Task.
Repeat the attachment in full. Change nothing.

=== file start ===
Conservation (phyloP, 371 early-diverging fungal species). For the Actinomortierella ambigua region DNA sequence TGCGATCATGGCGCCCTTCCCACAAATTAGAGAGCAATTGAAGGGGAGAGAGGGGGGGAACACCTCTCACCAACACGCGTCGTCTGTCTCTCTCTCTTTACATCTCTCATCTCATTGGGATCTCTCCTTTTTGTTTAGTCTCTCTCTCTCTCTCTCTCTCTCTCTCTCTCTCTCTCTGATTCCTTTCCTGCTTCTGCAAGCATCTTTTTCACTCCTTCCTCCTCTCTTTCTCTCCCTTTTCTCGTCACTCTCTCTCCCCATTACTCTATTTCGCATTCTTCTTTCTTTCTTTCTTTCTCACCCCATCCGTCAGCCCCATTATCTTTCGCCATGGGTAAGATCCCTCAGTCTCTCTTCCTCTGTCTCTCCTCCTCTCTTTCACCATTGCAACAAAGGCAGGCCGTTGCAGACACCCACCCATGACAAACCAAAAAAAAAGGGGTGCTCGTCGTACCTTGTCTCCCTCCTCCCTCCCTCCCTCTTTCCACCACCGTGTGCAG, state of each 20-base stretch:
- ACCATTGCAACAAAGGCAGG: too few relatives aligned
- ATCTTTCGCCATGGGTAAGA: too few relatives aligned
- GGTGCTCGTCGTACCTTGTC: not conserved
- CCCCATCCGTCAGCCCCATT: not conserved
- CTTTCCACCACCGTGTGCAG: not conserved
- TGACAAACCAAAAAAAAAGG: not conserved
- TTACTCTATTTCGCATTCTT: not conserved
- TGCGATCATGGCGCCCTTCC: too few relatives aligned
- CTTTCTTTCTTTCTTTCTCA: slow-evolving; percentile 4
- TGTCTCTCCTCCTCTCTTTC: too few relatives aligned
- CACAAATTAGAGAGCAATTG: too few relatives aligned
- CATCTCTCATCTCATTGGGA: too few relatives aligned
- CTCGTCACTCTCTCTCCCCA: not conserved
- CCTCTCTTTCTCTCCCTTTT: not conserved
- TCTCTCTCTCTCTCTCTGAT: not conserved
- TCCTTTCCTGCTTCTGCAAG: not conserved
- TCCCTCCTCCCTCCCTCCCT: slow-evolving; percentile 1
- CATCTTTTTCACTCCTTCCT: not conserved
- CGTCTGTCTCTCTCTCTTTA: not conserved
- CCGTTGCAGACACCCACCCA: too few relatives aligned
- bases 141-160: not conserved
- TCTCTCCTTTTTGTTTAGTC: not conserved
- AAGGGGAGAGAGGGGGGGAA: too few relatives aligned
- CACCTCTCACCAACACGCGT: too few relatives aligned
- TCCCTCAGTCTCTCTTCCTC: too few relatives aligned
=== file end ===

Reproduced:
Conservation (phyloP, 371 early-diverging fungal species). For the Actinomortierella ambigua region DNA sequence TGCGATCATGGCGCCCTTCCCACAAATTAGAGAGCAATTGAAGGGGAGAGAGGGGGGGAACACCTCTCACCAACACGCGTCGTCTGTCTCTCTCTCTTTACATCTCTCATCTCATTGGGATCTCTCCTTTTTGTTTAGTCTCTCTCTCTCTCTCTCTCTCTCTCTCTCTCTCTCTCTGATTCCTTTCCTGCTTCTGCAAGCATCTTTTTCACTCCTTCCTCCTCTCTTTCTCTCCCTTTTCTCGTCACTCTCTCTCCCCATTACTCTATTTCGCATTCTTCTTTCTTTCTTTCTTTCTCACCCCATCCGTCAGCCCCATTATCTTTCGCCATGGGTAAGATCCCTCAGTCTCTCTTCCTCTGTCTCTCCTCCTCTCTTTCACCATTGCAACAAAGGCAGGCCGTTGCAGACACCCACCCATGACAAACCAAAAAAAAAGGGGTGCTCGTCGTACCTTGTCTCCCTCCTCCCTCCCTCCCTCTTTCCACCACCGTGTGCAG, state of each 20-base stretch:
- ACCATTGCAACAAAGGCAGG: too few relatives aligned
- ATCTTTCGCCATGGGTAAGA: too few relatives aligned
- GGTGCTCGTCGTACCTTGTC: not conserved
- CCCCATCCGTCAGCCCCATT: not conserved
- CTTTCCACCACCGTGTGCAG: not conserved
- TGACAAACCAAAAAAAAAGG: not conserved
- TTACTCTATTTCGCATTCTT: not conserved
- TGCGATCATGGCGCCCTTCC: too few relatives aligned
- CTTTCTTTCTTTCTTTCTCA: slow-evolving; percentile 4
- TGTCTCTCCTCCTCTCTTTC: too few relatives aligned
- CACAAATTAGAGAGCAATTG: too few relatives aligned
- CATCTCTCATCTCATTGGGA: too few relatives aligned
- CTCGTCACTCTCTCTCCCCA: not conserved
- CCTCTCTTTCTCTCCCTTTT: not conserved
- TCTCTCTCTCTCTCTCTGAT: not conserved
- TCCTTTCCTGCTTCTGCAAG: not conserved
- TCCCTCCTCCCTCCCTCCCT: slow-evolving; percentile 1
- CATCTTTTTCACTCCTTCCT: not conserved
- CGTCTGTCTCTCTCTCTTTA: not conserved
- CCGTTGCAGACACCCACCCA: too few relatives aligned
- bases 141-160: not conserved
- TCTCTCCTTTTTGTTTAGTC: not conserved
- AAGGGGAGAGAGGGGGGGAA: too few relatives aligned
- CACCTCTCACCAACACGCGT: too few relatives aligned
- TCCCTCAGTCTCTCTTCCTC: too few relatives aligned